When working in a medical office that is not part of a larger facility like a huge medical group or hospital, it becomes sometimes cumbersome to obtain medical records from that facility. This creates problems for the patient who has probably seen physicians from all over the county and then some. If a patient does not have certain medical reports on them to provide to the physician then a physician may not be able to fully recommend if anything what else the patient needs to do. A physician will say I see and advise patients, I can't fetch all sorts of paperwork at the same time. A hospital medical worker will inform the physician, that there is hospital EMR technology that they can simply log in to and retrieve such necessary information. I'm sure that there are some multi task and all in one type of physicians with that quality in disposition, but probably not very many. Please note that the medical office is becoming the precert department due to many diagnostic tests and medications going under scrutiny before being approved. Lab tests are done in the office and well what would cardiology be without an EKG or an echo ect.? The job is boring and exhausting, but hey, I do what I can. I don't find medicine exciting, although it may be interesting. Meanwhile, the medical office staff really has no way of getting access to patient information unless they call the hospital file room and upset the people there. Believe me, we don't want to call and nag each and every time for a medical report of a test from the hospital but we have no other way of obtaining the information. The medical office staff needs intervention because it would assist in processing work among other things in a timely manner. Physicians who are affiliated with a hospital or facility have access to patient information but they are busy with the physical presence of a patient to get on another EMR and search for medical records. As a result the physician will ask the medical staff, who now is seen as a burden because of it, or is it the physician who is a burden? I must say that there is no benefit to having access to patient information outside of a medical office, so why would I care or be bothered with it except for the fact that they physician needs the results? Medical offices with physicians who are affiliated with a hospital(s), should seek permission from the hospital personnel to perhaps have what is known as auxiliary access for their medical staff. Yes, auxiliary access, it would qualify because the medical office or staff provides support to the hospital in a certain capacity. With auxiliary access to the hospital EMR, The medical office staff would log in, and submit requesting physician information (this is so that the hospital knows that the patient is being seen by a physician who is affiliated with that hospital, and that is the physician who is requesting the information). This is also helpful regarding HIPAA compliance and to make sure medical information is not being misused in any way. A log can be entered in the EMR stating that the patient has an appointment with the physician. This way or by the use of auxiliary access, the medical office staff can access hospital medical records and the physician nor the patient has to wait until the front office staff finally gets someone from the file room and provides the patient information and to wait for it to be sent over. This often adds to a patient visit time and can keep a physician behind schedule. Gosh, just open the door and I'll get it myself!
Yes, medical offices still do this, and by this I mean taking co-payments and bill payments from patients. This kind of thing should also be available as self-serve. Sure, patients can do this by using an EMR that is equipped to handle payment information, but a lot of the time patients like to discuss their bill and pay in person. We need to make technology oriented to the patient and in doing so this means patient independent. Let's just say Quare- which is a credit card, check and cash processing system has a product out that allows medical office workers to collect payments via credit cards from the patients. The Quare system will allow a medical office to input payment information to generate a receipt, since it can handle electronic checking as it does cash. This is simple enough as the medical office workers among doing other things, take the credit card, cash and check information and enter the amount the patient wants to pay and submits it for payment. They then provide the patient with a receipt and all is good. But what about linking Quare with your EMR system so that not only will the patient be able to self pay for things like co-pays or outstanding bills it also helps them keep a receipt for all payments that they have made to a physicians office. How would Quare work? I'm glad you asked. For example a patient has a bill due and a co-payment. He or she can combine it into one bill or make separate payments. On the patient Quare screen or touchscreen monitor the patient presses make a payment. Then they would enter the amount of the payment. The Quare software would ask the patient if they would like to make another payment. If you have more than one payment and need to keep them separate or if you are paying a 2017 bill in 2018, and things like that, the this would come in handy. After you have entered all of your payment amounts, you can then enter your credit or debit card information or you can use check or cash. This is very useful for health saving plans or if you need to use more than one type of payment. The Quare software will ask you to enter or swipe payment information. Once you do this if you have more than one payment the Quare software will ask if you want to use the same payment information, you just select yes or no and it will either continue to processing your payment or allow you to enter another credit/debit card, cash or check. If you are using a check you just swipe the check as you would a credit card or you can enter the information for checks credit and debit cards. The Quare software is able to process more than one type of payment and payment amount. The Quare software as linked with the medical office EMR is able to locate name and address of a patient and assign their processed payment information the your EMR so that there is no need to provide two different receipts, because Quare will send a payment receipt to the EMR and to the patient by email. The Quare touchscreen tablet is very useful when connected to an EMR. A patient can even make payments while they wait for appointments, or they can be given a payment ID and make payments in the comfort of their own home through the online Quare/EMR payment system. The options of choice and versatility enable a medical office to receive payments that are due and eliminate problems when paying bills by coming to the office-the staff is very busy. Save gas, save time and money-Quare!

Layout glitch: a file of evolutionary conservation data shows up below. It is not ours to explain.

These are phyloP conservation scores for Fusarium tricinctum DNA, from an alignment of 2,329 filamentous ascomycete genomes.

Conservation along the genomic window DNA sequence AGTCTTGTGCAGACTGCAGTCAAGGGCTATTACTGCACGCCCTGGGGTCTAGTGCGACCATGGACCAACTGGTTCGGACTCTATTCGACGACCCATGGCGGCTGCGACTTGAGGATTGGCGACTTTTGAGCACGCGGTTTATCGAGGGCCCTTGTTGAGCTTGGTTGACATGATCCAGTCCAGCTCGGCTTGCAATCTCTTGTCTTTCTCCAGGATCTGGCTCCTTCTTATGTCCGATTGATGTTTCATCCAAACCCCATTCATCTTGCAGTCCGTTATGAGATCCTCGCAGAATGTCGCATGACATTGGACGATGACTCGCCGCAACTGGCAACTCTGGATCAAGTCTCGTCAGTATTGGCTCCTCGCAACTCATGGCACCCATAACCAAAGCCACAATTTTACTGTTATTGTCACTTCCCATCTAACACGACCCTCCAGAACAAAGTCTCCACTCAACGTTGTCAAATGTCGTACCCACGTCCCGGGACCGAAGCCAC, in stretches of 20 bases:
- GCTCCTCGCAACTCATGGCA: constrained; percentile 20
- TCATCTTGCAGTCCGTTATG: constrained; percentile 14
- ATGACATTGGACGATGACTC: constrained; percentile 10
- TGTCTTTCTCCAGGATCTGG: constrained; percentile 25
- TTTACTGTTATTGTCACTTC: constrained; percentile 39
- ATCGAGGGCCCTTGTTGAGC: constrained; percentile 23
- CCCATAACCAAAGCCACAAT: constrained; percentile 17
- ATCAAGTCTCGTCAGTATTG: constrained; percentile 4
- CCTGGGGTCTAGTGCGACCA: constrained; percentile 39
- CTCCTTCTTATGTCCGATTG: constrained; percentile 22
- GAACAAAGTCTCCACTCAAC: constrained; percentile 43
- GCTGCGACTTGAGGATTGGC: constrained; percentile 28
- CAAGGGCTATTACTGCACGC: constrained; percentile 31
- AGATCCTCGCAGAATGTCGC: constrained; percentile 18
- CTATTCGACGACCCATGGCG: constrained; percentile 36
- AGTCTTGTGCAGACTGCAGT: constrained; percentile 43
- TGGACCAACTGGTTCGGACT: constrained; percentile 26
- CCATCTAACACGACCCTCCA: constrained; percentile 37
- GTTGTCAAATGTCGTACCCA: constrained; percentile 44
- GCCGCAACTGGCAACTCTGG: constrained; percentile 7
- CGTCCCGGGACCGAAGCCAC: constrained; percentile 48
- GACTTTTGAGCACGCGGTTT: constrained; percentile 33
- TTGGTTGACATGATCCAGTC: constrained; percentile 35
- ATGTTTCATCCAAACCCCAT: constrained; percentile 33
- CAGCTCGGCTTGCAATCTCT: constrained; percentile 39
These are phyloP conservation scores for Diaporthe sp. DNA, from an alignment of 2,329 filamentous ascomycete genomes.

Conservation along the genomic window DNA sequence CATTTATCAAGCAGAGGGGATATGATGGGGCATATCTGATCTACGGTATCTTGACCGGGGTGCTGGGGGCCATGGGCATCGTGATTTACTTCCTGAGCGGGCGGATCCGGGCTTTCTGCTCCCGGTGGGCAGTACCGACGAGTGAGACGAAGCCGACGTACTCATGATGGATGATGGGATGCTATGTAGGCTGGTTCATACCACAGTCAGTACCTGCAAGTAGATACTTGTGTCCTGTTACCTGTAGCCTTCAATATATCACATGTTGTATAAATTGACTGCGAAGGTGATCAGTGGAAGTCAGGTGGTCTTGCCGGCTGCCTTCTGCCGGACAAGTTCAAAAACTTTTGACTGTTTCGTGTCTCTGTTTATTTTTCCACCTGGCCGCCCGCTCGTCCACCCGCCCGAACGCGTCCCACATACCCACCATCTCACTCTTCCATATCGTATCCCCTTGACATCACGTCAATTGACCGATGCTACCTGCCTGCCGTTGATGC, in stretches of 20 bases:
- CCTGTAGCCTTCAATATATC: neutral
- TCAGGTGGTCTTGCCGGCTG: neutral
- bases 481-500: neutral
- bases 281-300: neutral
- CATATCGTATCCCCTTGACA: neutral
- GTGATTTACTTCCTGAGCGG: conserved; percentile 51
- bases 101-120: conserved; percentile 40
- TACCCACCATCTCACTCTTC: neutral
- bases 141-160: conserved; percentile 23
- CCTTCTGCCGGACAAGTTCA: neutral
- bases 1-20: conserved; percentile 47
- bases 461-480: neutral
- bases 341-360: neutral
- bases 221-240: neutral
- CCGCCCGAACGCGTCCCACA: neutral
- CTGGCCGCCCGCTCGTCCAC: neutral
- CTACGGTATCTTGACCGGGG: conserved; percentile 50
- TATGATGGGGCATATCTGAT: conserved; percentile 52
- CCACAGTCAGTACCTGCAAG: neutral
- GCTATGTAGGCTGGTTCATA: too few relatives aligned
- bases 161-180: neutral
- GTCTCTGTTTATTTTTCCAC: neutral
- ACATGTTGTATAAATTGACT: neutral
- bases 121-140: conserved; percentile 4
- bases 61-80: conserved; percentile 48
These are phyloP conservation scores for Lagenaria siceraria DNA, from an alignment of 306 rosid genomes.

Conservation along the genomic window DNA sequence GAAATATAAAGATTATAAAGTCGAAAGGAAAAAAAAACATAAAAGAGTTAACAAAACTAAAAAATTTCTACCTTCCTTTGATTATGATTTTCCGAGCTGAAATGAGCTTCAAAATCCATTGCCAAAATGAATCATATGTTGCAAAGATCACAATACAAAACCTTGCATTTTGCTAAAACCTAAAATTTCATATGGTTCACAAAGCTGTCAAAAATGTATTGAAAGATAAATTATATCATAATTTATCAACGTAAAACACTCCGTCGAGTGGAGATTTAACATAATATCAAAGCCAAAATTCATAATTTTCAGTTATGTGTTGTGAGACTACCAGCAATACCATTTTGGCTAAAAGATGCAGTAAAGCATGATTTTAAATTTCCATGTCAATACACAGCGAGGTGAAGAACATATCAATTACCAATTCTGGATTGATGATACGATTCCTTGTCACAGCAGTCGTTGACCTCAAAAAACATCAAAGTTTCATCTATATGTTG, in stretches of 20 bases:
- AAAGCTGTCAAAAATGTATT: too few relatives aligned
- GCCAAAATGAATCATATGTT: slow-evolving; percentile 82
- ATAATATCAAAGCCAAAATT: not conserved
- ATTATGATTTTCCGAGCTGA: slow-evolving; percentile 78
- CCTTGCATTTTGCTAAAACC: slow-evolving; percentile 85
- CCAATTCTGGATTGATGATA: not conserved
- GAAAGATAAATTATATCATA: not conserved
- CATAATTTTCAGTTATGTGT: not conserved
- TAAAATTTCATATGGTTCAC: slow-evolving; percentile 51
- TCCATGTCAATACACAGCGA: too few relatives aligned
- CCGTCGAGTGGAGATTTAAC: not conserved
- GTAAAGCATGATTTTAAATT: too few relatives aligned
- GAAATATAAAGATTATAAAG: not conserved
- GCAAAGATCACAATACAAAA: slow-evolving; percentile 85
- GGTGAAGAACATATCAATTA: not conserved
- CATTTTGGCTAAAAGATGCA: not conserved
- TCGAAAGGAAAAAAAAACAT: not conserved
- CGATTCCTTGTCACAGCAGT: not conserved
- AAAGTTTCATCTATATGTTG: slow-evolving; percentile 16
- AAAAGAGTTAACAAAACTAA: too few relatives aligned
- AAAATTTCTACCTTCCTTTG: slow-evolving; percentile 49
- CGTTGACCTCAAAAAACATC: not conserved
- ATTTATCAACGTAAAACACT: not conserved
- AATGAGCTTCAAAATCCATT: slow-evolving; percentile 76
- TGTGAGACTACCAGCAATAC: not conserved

Medical equipment such as EKG, ultrasound, x-ray machines are very expensive. Yes, there are overseas brands that one can buy to use in a medical office, but the question is are they just as decent or durable for everyday use and in English? I ask this because just as things get older, they become outdated with the newer technology and therefore a physician's office may not be able to transfer information from one office to another, regarding images. Just like the old medical charts, you then have a pile of CD's that you can't really store to any medium for any length of time. For example: when I began in the medical area(believe me I'm still upset about this) they used to use the VHS tapes and there was a TV with a VHS machine that the physicians would use to view the images and prepare an echocardiogram report. Now, that is no more and CD's are now used, but the problem is that as equipment gets older the CD images become incompatible with the newer computers. So it's like trying to use a VHS tape in the CD of a computer. What is needed is a diagnostic ultrasound software that can be used a-la-carte, in that you can pay only for what modality you want to do imaging on. If your specialty is cardiology, then you would just need to purchase that particular software for imaging. The diagnostic software can then be used on any computer and the echocardiogram images can be stored and even used on another computer to be sent to another physician by e-mail ect, or become part of a patients EMR chart. Diagnostic medical software for echocardiograms exists, but it is still rather expensive and one has to consider being able to pay for such a thing because a medical office may not do echo's on a daily basis. H'mm, apps are for android and apple devices such as phones or tablets ect., there needs to be something for actual computer devices so that these things can be used all in one, as in to actually have their own templates to create an echo report. Then all you need is the transducers, gel ect.; and you will have what you need to actually do an echo. When a medical office purchases diagnostic software that is just for the modality of their specialty, the software would be much cheaper to afford and the templates option would allow a physician to just transfer the measurements onto the template report directly from the software. Just like EMR, or electronic medical record software has become the "in thing" regarding computers and the medical world, there needs to be the same type of low cost direction for diagnostic medical software with perhaps an EMR way of doing things. This will simplify matters somewhat. The technician obtains the echo images and measurements and the physician reads the echo based upon what is provided and selects the information from within the diagnostic software to prepare a report with. Don't worry a report can be re-read and corrected. The images and reports are user flexible so that the physician can prepare different reports using different templates from laymen to technical type reports and the images can be enlarged and used with the software that can assist with interpreting difficult studies and for those just starting out in doing echocardiograms. Low cost diagnostic medical software, that can be used on any computer, laptop or tablet is what is needed. And over time a physician can do an echocardiogram image comparison, if a patient has more than one echo done, as those results can be used for reporting reasons. Now, we just need that diagnostic low cost medical software company, just like the EMR to come along...